There’s nothing like spending a day buried in a 70-page contract. It’s one of my favourite jobs – but I digress. Whatever the contract, my colleague Richard Anstice and I always hope that our clients have sent it to us before they have signed on the dotted line. Otherwise, our first contact with the deal can involve a bit (or a lot) of damage control.
You will have seen one well-known and understood contract if you have bought or sold a house – the Auckland District Law Society/Real Estate Institute of New Zealand (REINZ) standard form for buying and selling domestic real estate. It has been widely used for years and is now in its eighth edition.
The ADLS form has been examined by the Courts for decades and is well understood. So your lawyer doesn’t have to spend a lot of time (which translates to your money) checking the agreement before giving you advice. It’s very efficient.
However, if you are going to buy or sell a house in the near future, be aware that there is a new sale and purchase contract form for the sale and purchase of domestic real estate, published by the REINZ.
Of course, the words are different, meaning that lawyers and the Courts will have to interpret much of the wording from scratch.
I am not a conveyancing lawyer. I don’t want to critique the nuts and bolts details of the new form.
Having said that, I do want to tell you that legal experts have described the form as potentially flawed, and legally unsound (you can read a solid opinion on www.adls.org.nz). They say that this form would create problems for both parties, but mostly for sellers. This is odd when you think that the real estate agent usually acts for the seller.
Another major problem I can see with the new REINZ form arises from the shape of the new documents – two of them. There is a six or seven-page form where the parties write in all of the details of the parties and the property, plus there is a 21-page booklet of terms and conditions which are allegedly in plain English.
This split format means that one real estate agent’s assistant’s mistake in not handing out the 21-page booklet to the buyer and to the seller could be the beginning of a costly, unnecessary court case.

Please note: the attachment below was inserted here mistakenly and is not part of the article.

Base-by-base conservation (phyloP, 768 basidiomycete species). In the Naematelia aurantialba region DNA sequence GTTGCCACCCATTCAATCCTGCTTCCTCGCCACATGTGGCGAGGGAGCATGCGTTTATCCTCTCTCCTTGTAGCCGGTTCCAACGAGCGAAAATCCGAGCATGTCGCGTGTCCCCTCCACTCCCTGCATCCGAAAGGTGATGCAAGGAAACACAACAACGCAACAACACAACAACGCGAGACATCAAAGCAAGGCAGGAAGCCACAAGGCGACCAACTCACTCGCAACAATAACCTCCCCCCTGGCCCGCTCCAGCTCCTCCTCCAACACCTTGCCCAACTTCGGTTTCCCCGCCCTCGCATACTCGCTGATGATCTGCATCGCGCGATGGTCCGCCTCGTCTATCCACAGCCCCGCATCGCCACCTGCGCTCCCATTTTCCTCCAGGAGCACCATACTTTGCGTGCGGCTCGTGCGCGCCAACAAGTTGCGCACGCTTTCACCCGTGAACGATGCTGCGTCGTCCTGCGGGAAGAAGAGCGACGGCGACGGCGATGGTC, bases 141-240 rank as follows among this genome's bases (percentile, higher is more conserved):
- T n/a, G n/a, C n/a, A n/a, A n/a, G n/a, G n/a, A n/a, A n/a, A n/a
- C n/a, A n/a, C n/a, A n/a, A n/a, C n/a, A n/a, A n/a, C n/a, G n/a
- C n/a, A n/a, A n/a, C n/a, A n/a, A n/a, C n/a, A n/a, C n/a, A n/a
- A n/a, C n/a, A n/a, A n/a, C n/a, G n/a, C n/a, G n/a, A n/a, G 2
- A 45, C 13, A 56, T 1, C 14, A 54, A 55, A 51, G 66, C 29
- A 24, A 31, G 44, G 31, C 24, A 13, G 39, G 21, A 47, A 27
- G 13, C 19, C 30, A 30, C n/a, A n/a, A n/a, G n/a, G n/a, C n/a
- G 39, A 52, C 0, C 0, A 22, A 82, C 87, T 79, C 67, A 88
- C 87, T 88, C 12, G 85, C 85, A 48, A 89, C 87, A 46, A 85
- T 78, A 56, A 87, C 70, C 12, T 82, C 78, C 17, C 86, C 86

A bigger problem for real estate agents is that the new form doesn’t have important warnings for non-lawyers that the old form had. Such as “Get independent legal advice before you sign this document”. This could well impact on agents’ obligations under the Consumer Guarantees Act.
But, who needs the hassle? Until this new REINZ form is interpreted by the Courts, I see no joy in using it. Your lawyer is likely to recommend that you insist on using the tried and tested ADLS/REINZ eighth-edition form. It is likely to give you more certain, lower cost results – and who wants to be paying for the first test case on interpretation?
And as with any contract, when you come to buy or sell your home, always talk to your lawyer before you sign on the dotted line. In many cases, seeking preliminary advice can be as easy as a quick phone call to your lawyer about the special clauses… provided you are using the right form.
Rae Nield is a solicitor specialising in marketing law. This article is intended for general information, and should not be relied on as specific legal advice. You should consult a lawyer for advice relating to your own specific legal problems. Rae Nield can be contacted at email@example.com.